“The check is in the mail.”
Another oldie but goody because it is impossible to refute. The best response is to ask for the check details, date, amount, check number and where it was mailed to -if they are telling the truth the information will be readily available. Make sure to check the date on the envelope to see if the payment was mailed when they claimed it was or after being confronted, and remember ‘Once is a habit’!
“Someone else handles that.”
The person you are speaking with is basically passing the buck to stall for time, here the best solution is to identify who you are speaking with and whom they claim you need to speak with —GET TITLES!
If this is a common occurrence, get to the boss. While the owner or officer may instruct his or her employees what check to write and when, the actual payment is ultimately the Owner’s responsibility no matter whom he delegates this too.
“I have a dispute.”
Often times a debtor will dispute the bill only when it comes time for payment. This is why having a signed agreement detailing YOUR dispute process before work is performed is important. If the debtor is claiming non-payment due to dispute simply fax the agreement and begin the process of either collecting funds or rectifying the dispute if it is valid.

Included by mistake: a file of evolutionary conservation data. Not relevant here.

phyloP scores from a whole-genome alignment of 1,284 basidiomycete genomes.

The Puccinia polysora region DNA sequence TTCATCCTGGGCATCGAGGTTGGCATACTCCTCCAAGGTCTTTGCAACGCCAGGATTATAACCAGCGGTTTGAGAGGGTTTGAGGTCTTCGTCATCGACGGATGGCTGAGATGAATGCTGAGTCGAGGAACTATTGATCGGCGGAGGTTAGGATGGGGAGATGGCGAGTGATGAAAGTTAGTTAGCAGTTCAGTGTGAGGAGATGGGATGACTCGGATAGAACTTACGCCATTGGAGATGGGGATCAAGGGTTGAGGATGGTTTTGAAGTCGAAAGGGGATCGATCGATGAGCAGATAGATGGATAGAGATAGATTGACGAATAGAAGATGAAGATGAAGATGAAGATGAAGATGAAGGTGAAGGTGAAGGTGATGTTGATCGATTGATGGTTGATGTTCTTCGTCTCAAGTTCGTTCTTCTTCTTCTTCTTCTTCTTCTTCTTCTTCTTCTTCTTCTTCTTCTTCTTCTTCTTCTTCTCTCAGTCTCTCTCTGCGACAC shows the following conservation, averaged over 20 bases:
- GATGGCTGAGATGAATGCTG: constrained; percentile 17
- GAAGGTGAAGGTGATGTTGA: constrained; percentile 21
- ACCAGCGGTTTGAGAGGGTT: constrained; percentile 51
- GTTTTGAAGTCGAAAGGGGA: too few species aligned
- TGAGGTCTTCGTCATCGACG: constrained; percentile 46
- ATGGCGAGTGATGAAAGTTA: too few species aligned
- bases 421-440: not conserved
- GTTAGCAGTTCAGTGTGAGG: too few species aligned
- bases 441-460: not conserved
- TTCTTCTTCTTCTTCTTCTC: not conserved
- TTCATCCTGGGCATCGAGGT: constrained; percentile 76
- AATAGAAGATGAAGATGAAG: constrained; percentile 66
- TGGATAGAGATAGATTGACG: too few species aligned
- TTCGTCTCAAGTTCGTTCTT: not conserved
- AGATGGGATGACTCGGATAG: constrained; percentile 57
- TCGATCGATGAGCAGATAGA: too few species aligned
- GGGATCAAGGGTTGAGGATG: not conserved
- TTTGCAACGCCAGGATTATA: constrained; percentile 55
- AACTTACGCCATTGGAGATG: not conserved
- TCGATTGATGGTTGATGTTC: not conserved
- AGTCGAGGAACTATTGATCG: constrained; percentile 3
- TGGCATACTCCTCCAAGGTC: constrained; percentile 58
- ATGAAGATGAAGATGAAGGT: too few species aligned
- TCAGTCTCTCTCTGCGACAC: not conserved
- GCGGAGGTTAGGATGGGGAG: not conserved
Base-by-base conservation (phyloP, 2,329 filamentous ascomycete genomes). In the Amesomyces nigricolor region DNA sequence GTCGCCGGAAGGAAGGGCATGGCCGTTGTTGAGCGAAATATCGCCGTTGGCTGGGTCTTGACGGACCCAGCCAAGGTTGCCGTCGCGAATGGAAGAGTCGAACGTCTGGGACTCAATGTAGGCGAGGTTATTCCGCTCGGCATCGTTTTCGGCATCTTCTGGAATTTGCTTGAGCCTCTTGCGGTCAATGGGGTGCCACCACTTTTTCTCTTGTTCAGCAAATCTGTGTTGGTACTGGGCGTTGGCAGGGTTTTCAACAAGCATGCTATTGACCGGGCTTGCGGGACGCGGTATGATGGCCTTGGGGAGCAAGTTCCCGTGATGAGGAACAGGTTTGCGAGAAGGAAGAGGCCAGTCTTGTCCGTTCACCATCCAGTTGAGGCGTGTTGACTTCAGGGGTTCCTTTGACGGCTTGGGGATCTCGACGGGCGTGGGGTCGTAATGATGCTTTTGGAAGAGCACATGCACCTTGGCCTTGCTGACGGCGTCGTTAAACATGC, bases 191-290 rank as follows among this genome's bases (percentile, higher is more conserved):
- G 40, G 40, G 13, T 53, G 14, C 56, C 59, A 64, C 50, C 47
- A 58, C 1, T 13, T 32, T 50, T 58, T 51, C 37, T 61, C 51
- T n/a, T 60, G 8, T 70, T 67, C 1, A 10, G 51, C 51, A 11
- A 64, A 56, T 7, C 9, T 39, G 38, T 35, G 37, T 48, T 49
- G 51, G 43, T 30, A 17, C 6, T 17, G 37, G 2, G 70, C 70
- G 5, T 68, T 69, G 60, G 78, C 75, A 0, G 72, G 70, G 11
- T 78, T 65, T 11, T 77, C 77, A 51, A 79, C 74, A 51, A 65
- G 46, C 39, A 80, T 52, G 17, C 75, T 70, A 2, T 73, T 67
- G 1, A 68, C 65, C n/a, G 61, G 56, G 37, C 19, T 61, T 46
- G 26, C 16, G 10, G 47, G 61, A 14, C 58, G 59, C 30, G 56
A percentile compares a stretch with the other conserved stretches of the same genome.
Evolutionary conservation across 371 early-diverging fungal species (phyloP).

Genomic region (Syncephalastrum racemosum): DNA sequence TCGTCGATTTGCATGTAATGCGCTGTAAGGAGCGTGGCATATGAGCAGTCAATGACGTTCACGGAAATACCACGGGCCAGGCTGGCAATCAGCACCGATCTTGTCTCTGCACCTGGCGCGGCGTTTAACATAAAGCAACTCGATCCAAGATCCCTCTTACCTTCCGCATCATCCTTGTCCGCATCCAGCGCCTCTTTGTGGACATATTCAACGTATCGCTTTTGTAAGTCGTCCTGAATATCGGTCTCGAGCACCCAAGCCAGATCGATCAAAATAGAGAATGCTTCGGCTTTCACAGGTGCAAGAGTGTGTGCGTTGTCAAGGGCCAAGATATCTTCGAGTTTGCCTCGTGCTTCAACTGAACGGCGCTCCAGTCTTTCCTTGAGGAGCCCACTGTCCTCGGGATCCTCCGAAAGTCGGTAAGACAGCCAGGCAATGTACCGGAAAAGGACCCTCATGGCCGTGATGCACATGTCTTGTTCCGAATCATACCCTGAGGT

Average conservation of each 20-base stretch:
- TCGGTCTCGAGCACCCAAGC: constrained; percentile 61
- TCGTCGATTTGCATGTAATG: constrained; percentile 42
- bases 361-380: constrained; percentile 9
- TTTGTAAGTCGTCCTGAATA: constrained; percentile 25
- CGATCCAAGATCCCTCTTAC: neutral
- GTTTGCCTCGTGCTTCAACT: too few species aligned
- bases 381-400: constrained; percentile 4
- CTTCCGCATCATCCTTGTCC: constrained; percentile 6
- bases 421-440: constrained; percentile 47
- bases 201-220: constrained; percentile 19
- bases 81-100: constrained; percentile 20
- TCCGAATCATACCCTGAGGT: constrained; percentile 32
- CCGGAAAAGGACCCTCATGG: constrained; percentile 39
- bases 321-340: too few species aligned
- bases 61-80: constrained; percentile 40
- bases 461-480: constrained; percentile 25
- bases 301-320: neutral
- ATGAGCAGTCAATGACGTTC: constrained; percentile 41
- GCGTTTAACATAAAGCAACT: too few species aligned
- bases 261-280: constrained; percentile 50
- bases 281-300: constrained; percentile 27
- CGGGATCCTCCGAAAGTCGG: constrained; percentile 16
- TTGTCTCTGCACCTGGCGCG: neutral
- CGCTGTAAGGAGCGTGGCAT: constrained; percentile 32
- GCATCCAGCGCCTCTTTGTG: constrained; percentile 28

“We are waiting on payment from our customer.”
Customer’s dependent upon others paying them before paying you are essentially admitting they either don’t have your money, or they won’t pay you because of some other external issues: Realize this poses a risk of non-payment and should be addressed immediately. If the customer is unwilling to deal with the obligation and pay for goods and services provided within a reasonable time frame, turning the debt over to PICB for collections may be the best option. The longer you wait for reinforcement the harder it is to collect.
And now…for fun…here are some of the strangest and funniest Deadbeat excuses.
“I can’t pay because I am indignant (I think they meant “indigent”).
“The money was transferred with a bank transfer some days ago. The bank must have messed up. (When asked to look for proof their computer “crashes.”)
“I am just a small mom & pop business. I can’t pay because an employee embezzled over a million dollars from me in six months!”
“There was a hurricane, tornado, volcano, snow storm, ice storm, hail storm, storm warning, fire, typhoon, tidal wave, earthquake, or “it sprinkled.”
“We’re having trouble with moles, gophers, ground hogs, skunks, hamsters, gerbils, rats, mice, insects, bugs, snakes, fish, cats, dogs, elephants, scorpions, or “reindeer.”
Regardless of the excuses and games played by slow-pay or no-pay customers, when you remain focused upon recovering what is due, and learning to ask strategic questions that ultimately lead to the truth more often than not this will also get you paid — and sometimes the hard work pays off not just with money but a good chuckle or two.